Users of the DLR branch between Woolwich Arsenal and Canning Town will have noticed increased passenger numbers in recent years. This stretch certainly seems to be one of the busiest with numerous housing schemes completed in recent years with yet more forthcoming.

The DLR is seeing annual growth around 8% yet no additional trains are expected until 2022, as covered here. Initially extra trains are planned to run on the Beckton branch so the Woolwich branch may have to wait until 2023/24.

In this post I’ll take a look at new housing plans along this stretch. Crossrail is due to help alleviate crowding on this route, but the sheer amount of new homes could render that plan very short-lived. Many of these developments are directly beside DLR stations, or at least substantially closer than a walk to Crossrail stations.

Starting with Canning Town, this post will list schemes around each station on the way to Woolwich Arsenal.

CANNING TOWN

Taken in January 2017 from Canning Town station

Areas around this busy interchange station between the Jubilee line and DLR routes will see a number of large schemes:

City Island

The final blocks of this 1700-home development are now rising.

Taken from DLR

Hallsville Quarter

New development by Canning Town station
New development by Canning Town station

1,100 homes in total are being built here.

Taken March 2017

Royal Gateway

A little further east, this 336-home development from Galliard recently completed.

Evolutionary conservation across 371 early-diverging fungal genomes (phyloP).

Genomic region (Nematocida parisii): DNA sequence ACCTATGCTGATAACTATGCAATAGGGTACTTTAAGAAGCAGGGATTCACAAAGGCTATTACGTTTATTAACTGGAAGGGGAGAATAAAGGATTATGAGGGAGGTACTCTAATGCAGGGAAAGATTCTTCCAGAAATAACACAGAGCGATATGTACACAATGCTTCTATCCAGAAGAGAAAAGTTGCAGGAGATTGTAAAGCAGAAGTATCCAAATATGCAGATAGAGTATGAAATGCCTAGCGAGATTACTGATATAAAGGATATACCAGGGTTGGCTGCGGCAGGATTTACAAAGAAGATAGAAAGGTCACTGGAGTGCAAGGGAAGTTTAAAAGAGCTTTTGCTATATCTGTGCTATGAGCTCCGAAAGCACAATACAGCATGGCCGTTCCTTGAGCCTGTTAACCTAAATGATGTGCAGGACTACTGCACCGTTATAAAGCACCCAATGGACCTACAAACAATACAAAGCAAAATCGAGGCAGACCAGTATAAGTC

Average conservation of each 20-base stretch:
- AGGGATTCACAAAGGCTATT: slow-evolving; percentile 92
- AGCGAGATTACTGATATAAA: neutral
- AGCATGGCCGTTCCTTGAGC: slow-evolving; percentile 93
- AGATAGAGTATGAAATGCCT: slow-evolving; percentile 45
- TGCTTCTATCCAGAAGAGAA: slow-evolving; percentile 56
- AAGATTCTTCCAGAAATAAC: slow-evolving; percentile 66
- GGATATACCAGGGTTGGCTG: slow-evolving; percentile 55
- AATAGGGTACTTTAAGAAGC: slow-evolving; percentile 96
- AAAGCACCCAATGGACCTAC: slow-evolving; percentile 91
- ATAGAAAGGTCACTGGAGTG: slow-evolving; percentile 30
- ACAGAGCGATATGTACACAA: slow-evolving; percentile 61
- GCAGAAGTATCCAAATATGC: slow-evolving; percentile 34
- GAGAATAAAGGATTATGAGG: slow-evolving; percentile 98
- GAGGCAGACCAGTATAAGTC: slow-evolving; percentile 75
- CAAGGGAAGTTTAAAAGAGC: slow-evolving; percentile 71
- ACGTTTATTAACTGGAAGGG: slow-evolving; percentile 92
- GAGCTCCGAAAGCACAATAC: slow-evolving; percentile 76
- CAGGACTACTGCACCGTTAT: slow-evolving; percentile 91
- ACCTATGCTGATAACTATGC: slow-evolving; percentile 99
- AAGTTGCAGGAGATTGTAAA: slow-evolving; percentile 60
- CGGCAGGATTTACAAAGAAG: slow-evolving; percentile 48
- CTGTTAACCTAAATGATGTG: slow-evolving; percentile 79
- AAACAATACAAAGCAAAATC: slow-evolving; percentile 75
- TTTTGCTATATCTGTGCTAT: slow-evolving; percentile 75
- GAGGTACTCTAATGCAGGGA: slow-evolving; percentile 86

WEST SILVERTOWN

The next station along is currently one of the lesser-used stations but that will all change. Peruvian Wharf from Galliard Homes is on the drawing board. Passing the site this week showed some staff and machinery on site. They’ll be 950 homes and 335 car parking spaces. A planning application was submitted in summer 2016. Details are here.

peruvian-wharf-2

A little further east is Deanstone Wharf from Oxley and Ballymore with 764 flats. It’s adjacent to Royal Wharf.

deanstone-2

And a plan was approved last November for 75 flats on Knight’s Road from Hollybrook.

PONTOON DOCK

Here we see Royal Wharf. A biggie. 3000 homes in total and progress has been swift. Developers Oxley and Ballymore are again behind this. Residents have just begun to move in.

Taken from passing DLR

royal-wharf-and-woolwich

Nearby is Silvertown Quays. Approved in April 2015, they’ll also be 3000 homes here. Chelsfield Properties, First Base and Macquarie Capital are behind the scheme.Work has been much slower than Royal Wharf over the road. Millenium Mills saw demolition recently as plans to convert the building for 150 small businesses continue.

Planning permission was granted in October 2016.

This is one of the few developments listed in this post where it may be easier to walk to Custom House Crossrail due to a planned bridge, rather than jump on a DLR nearby.

Bouygues Development also plan 236 homes at a site directly next to Pontoon Dock station. It’ll be located between the station and Thames Barrier park. The application was approved last month by Newham Council. Here’s how it will appear: